U.S. President Joe Biden and Russian President Vladimir Putin Tuesday held a video call on a range of bilateral issues as well as the Ukrainian crisis and the Iran nuclear deal.
Biden “voiced the deep concerns” of the United States and its European allies about “Russia’s escalation of forces surrounding Ukraine and made clear that the U.S. and our Allies would respond with strong economic and other measures in the event of military escalation,” the White House said in a readout after the meeting.
Biden “reiterated his support for Ukraine’s sovereignty and territorial integrity and called for de-escalation and a return to diplomacy,” the readout said.
“The two presidents tasked their teams to follow up, and the U.S. will do so in close coordination with allies and partners,” it said.
The presidents also discussed the U.S.-Russia dialogue on Strategic Stability, a separate dialogue on ransomware, as well as joint work on regional issues such as Iran, said the readout.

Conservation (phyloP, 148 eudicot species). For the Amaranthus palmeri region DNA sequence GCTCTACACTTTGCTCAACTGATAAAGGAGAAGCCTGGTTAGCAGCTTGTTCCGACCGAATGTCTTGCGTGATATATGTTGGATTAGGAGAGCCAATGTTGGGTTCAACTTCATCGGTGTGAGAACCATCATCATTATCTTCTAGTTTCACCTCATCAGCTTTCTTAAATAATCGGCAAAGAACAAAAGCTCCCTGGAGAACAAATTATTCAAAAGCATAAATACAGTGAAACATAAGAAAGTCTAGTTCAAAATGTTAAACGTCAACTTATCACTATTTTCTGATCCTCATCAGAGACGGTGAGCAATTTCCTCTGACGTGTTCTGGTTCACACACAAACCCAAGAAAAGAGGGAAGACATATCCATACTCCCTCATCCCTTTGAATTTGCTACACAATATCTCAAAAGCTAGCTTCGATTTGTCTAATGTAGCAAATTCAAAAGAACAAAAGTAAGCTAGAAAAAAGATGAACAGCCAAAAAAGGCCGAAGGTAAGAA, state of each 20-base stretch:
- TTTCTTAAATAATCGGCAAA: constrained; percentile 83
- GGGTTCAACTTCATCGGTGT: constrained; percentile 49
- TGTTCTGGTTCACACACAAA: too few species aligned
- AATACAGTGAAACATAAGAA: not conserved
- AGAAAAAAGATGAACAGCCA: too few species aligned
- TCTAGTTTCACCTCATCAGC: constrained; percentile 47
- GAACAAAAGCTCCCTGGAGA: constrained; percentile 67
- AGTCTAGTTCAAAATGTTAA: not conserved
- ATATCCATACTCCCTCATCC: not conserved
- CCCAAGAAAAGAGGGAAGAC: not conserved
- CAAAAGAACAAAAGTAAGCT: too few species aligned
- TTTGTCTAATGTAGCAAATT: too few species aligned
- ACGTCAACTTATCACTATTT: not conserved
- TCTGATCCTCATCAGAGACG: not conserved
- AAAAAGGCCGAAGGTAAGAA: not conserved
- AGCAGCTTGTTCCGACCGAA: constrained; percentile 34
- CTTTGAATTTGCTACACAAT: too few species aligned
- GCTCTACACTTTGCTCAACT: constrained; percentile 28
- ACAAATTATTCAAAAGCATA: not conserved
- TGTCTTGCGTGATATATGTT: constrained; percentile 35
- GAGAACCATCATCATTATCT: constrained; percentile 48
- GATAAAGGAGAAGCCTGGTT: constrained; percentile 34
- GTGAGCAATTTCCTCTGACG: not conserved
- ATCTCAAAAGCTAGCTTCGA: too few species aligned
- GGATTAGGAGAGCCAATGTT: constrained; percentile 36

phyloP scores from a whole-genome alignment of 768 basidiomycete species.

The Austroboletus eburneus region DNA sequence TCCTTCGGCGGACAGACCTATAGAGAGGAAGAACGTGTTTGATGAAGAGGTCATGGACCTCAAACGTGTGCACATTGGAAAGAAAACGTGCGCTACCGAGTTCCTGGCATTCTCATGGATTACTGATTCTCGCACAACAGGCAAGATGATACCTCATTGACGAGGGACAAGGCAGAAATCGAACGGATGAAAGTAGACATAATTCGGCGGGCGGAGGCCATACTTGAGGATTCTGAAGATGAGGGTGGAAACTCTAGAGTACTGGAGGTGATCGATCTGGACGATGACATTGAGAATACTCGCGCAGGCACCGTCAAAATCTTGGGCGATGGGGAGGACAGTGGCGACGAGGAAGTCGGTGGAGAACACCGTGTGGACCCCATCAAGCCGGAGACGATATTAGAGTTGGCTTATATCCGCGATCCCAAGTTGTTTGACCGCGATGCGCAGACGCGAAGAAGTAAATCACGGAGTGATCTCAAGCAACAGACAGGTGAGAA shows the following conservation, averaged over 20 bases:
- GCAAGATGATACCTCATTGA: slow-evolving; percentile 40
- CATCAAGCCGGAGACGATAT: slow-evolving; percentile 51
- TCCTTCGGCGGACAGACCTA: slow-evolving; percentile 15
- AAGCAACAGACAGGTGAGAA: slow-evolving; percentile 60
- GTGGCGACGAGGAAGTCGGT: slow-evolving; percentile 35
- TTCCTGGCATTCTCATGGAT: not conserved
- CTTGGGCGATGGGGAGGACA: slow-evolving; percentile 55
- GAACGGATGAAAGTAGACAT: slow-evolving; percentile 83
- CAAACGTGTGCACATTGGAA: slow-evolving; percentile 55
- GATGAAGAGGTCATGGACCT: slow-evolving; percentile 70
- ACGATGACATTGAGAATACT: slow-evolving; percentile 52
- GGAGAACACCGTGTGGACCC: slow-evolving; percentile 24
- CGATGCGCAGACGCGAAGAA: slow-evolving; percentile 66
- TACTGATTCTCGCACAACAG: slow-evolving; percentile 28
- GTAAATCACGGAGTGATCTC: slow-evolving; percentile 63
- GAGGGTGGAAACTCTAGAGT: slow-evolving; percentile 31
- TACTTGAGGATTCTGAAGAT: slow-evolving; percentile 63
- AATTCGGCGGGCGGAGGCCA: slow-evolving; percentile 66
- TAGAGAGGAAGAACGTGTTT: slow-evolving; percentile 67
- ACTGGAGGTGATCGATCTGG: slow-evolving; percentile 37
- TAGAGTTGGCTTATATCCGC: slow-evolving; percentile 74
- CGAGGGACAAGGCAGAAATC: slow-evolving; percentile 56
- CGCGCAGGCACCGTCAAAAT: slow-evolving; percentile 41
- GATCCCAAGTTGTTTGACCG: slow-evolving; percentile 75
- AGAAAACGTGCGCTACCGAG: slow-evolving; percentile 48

The leaders mainly focused on the internal crisis in Ukraine during their second talks in six months, the Kremlin said in a statement.
Putin, using specific examples, explained to Biden “the destructive policy” of the Ukrainian authorities and expressed his “serious concern about Kiev’s provocative actions against Donbass.”
Putin stressed that it is the North Atlantic Treaty Organization (NATO) that is making dangerous attempts to “conquer Ukrainian territory” and is building up its military potential near the Russian borders.
Putin asked Biden for the guarantee that NATO will not expand in the eastern direction and not deploy offensive weapons near Russia. To create conditions for mending bilateral ties, Putin offered Biden to lift all the accumulated restrictions on the functioning of Russian and U.S. diplomatic missions.
Biden and Putin held their first face-to-face meetings in a summit in Geneva in June and spoke via phone in July.